Rightly pointing out that ‘the plight of refugees gets confused in the general debate about migration’, this showcase of refugee photo portraits makes a good antidote to the current political mood in certain quarters. We confess, we were initially uneasy about the title, The Refugee's Gift. We were wrong, and if you’ll let us show you why, you’ll understand why this exhibition is so powerful and vital.
To us, ‘gift’ had connotations of debt. It implied asylum is less of a regulated process enshrined in international law than a gentleman’s agreement made in a western embassy. It suggested an expectation of ‘payback’ escalating beyond the simple, human rights-led business of asylum, and into the shadier realms of treats, favours, and proverbial backroom picnic hampers.
But when presented with a diversity of Bill Knight’s characterful photos – of doctors, architects, teachers, writers, a mayor, a diabetes mentor, several knights of the realm, and a hat manufacturer – we came to understand the plurality of meanings ‘gift’ can actually have, beyond lavishness. A gift may entail, in numerous ways, society’s wholesale fortification or enrichment – or it may simply be about communicating very important stories.
There are pictures of philanthropists, whose gifts are quantifiable. Sir Erich Reich, who sits behind a photo of a family he never again saw after fleeing Nazi German-occupied Poland, has raised £85m for charitable causes. There are high-profile inclusions, like Bob Hepple, South Africa’s ‘banned person’ who advised Nelson Mandela during his 1962 trial.
And there are some whose gift is more discreet but no less inspirational: it is their spirit of unimaginable perseverance. Most of the exhibited persons arrived here with few possessions and even less English. Gary Chimuzinga conjured 21 GCSEs out of nothing but graft. 102 year-old Elspeth Juda arrived with nothing but her husband and a violin, and made a go of it as a fashion photographer. She clutches her little digital camera. Meanwhile, the successful lawyer Raju Bhatt kicks back behind his desk, tie askew and top button undone. Jade Amoli-Jackson, a former sports reporter, is portrayed punching the air in a moment of glee. They talk of refugee ‘naturalisation’ in their new country. Well, nobody could seem more natural than this bunch.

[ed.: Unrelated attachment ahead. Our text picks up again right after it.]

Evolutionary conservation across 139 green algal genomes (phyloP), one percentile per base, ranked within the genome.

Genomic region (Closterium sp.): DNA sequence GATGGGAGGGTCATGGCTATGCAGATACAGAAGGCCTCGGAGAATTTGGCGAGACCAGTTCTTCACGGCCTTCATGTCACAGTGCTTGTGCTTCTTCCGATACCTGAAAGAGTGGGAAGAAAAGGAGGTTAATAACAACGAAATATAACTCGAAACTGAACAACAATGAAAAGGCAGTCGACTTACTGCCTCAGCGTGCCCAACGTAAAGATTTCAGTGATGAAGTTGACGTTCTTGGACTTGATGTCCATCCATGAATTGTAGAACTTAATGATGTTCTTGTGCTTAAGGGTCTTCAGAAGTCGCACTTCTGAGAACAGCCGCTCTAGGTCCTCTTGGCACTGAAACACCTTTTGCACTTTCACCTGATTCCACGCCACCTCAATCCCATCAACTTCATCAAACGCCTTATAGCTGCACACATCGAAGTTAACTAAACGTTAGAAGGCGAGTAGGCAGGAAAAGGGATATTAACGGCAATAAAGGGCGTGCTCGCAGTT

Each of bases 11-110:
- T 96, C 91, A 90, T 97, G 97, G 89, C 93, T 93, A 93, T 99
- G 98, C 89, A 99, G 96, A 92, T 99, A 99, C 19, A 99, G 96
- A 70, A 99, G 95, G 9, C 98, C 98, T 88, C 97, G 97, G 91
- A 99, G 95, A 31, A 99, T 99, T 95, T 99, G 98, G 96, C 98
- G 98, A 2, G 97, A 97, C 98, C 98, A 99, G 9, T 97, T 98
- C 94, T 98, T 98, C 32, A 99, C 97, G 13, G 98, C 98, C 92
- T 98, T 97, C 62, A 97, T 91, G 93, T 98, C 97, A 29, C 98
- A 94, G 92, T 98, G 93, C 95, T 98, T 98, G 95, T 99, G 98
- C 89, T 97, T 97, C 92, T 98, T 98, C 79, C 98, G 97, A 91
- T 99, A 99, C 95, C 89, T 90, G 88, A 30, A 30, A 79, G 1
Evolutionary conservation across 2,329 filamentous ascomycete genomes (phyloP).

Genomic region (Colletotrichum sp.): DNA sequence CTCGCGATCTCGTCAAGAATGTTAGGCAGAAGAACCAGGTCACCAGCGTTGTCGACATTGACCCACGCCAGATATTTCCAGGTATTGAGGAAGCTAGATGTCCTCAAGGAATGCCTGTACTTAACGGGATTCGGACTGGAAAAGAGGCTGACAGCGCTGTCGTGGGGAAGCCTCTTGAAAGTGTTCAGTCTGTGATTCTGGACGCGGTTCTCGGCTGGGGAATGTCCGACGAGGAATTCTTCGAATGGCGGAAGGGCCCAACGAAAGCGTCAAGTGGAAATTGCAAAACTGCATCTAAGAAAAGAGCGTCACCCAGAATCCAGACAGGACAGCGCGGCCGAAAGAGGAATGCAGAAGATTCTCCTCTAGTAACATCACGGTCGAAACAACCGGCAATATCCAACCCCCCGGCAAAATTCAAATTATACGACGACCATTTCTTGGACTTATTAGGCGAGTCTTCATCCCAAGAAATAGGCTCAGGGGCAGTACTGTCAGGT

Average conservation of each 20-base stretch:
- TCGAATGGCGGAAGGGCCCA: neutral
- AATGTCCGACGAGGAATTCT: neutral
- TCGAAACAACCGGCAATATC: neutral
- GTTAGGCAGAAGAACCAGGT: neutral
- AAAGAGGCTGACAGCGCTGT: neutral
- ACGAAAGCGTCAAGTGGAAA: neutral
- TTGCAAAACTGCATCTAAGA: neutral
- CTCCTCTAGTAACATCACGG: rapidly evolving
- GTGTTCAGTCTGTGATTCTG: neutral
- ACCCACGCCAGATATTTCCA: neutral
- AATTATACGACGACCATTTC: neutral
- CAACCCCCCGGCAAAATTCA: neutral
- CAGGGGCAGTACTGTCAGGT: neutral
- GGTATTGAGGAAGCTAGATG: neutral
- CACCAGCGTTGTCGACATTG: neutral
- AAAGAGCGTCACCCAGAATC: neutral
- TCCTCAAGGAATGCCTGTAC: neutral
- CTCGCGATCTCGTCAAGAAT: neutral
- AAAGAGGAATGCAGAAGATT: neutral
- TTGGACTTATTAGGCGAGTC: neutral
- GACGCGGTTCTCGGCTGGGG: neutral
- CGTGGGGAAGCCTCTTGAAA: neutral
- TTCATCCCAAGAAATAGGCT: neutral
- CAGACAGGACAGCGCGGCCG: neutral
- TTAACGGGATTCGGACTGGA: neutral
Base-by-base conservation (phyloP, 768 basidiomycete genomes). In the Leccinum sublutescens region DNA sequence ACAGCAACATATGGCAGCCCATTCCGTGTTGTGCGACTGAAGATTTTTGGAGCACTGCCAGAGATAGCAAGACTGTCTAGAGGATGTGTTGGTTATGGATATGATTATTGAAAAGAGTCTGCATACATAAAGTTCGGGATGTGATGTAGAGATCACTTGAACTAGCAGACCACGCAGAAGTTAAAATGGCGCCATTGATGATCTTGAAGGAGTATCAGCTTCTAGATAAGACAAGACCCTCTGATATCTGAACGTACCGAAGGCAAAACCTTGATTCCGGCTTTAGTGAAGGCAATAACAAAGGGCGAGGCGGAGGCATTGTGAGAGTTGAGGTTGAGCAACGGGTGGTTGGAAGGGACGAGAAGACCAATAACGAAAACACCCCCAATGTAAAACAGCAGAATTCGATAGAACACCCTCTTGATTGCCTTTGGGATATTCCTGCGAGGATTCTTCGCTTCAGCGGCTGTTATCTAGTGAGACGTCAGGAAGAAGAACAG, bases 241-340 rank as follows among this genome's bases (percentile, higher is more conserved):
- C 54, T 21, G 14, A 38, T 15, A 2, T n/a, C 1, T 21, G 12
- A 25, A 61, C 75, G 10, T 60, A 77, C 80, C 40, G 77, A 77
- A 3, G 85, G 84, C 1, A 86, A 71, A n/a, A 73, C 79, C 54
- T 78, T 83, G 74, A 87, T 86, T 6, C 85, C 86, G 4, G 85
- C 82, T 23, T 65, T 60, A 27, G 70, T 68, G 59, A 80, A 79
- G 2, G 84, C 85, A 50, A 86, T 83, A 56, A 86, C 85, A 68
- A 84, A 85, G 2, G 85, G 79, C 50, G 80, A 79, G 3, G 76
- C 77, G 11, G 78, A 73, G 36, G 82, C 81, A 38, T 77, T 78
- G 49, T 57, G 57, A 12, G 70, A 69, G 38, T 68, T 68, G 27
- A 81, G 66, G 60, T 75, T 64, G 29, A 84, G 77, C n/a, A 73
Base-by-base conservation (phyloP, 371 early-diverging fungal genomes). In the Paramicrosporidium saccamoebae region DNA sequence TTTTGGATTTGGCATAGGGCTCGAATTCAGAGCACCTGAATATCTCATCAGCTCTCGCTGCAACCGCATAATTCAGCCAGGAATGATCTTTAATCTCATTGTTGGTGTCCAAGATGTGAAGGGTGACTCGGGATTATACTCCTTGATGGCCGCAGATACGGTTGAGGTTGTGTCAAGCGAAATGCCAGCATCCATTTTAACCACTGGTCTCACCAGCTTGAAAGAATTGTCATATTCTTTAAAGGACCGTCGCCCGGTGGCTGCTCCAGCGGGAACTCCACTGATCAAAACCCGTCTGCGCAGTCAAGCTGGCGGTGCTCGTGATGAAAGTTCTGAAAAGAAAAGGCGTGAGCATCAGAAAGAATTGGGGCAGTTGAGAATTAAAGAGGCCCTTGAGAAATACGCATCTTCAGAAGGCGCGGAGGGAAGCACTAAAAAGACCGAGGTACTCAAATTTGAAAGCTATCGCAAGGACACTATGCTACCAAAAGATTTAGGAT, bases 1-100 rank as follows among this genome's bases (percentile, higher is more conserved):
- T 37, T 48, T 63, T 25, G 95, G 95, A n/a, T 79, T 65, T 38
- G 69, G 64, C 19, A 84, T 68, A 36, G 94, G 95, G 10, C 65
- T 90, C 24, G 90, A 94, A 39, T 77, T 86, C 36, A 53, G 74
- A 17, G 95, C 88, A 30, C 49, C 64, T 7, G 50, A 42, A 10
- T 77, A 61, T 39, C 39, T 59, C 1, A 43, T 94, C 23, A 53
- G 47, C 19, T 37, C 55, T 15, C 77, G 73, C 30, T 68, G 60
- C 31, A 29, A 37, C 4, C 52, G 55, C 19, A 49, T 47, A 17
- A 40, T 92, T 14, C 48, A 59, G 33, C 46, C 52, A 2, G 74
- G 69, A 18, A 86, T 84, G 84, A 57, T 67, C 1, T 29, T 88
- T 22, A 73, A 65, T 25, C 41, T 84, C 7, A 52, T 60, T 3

But it would be ignorant to suggest all these people are truly ‘free’. The artist and writer Hasan Absalla, for instance, had to leave behind his wife and son in Damascus after imprisonment there. The final impression is of the continuing need for solid support work. There are portraits of men and women who sustain the process of refuge – like the Refugee Council volunteer Amna Idris, who ‘has been through the system itself, and knows how it feels’.
Finally, some impart the gift of working for the world’s betterment through other means. The 92 year-old scientist Gustav Born, the son of Nobel Prize-winning Max, is working on what seems a highly appropriate thesis: ‘his question of why muscles appear to be immune from the spread of cancer’. There could hardly be a better metaphor for the supreme importance of refugee flight, free movement, and escape.
The Refugee’s Gift is on display until 20 June at St Martin-in-the-Fields Church, London, WC2N 4JJ. Admission is free